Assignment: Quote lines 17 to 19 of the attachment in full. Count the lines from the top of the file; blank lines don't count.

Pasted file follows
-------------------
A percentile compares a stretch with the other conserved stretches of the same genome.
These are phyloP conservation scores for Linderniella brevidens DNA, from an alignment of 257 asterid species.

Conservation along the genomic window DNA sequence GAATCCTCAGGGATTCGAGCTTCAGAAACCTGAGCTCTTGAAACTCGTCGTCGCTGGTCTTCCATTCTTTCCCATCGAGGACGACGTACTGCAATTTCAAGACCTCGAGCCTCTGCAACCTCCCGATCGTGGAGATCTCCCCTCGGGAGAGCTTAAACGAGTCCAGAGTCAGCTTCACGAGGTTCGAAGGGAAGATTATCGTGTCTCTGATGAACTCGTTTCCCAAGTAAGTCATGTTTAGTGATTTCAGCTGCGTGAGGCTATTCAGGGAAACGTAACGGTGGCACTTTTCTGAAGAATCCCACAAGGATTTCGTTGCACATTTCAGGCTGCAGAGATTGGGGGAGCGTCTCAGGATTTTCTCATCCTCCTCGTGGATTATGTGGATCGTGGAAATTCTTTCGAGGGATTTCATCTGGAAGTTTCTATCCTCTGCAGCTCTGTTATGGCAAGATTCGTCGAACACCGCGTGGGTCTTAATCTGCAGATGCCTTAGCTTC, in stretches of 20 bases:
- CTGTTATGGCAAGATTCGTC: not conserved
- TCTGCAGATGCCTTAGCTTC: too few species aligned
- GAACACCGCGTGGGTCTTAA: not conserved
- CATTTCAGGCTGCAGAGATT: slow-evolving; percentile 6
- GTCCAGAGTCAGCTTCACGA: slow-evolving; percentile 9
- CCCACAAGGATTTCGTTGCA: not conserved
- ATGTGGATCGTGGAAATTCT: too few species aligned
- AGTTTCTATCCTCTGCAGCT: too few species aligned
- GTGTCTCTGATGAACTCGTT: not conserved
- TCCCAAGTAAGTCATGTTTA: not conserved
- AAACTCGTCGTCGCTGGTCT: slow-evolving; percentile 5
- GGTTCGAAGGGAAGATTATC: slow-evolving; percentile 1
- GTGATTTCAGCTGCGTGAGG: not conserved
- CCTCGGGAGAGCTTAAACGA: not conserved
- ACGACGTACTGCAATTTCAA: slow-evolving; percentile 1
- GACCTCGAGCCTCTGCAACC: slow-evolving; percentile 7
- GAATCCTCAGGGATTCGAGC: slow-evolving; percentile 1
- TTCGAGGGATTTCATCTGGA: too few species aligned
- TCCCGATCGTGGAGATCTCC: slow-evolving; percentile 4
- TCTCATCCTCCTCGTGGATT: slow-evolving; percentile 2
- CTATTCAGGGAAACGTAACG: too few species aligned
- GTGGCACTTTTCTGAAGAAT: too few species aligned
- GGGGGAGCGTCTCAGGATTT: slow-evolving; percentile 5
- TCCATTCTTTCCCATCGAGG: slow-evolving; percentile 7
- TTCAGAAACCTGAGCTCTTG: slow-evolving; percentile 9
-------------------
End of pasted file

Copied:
- CCTCGGGAGAGCTTAAACGA: not conserved
- ACGACGTACTGCAATTTCAA: slow-evolving; percentile 1
- GACCTCGAGCCTCTGCAACC: slow-evolving; percentile 7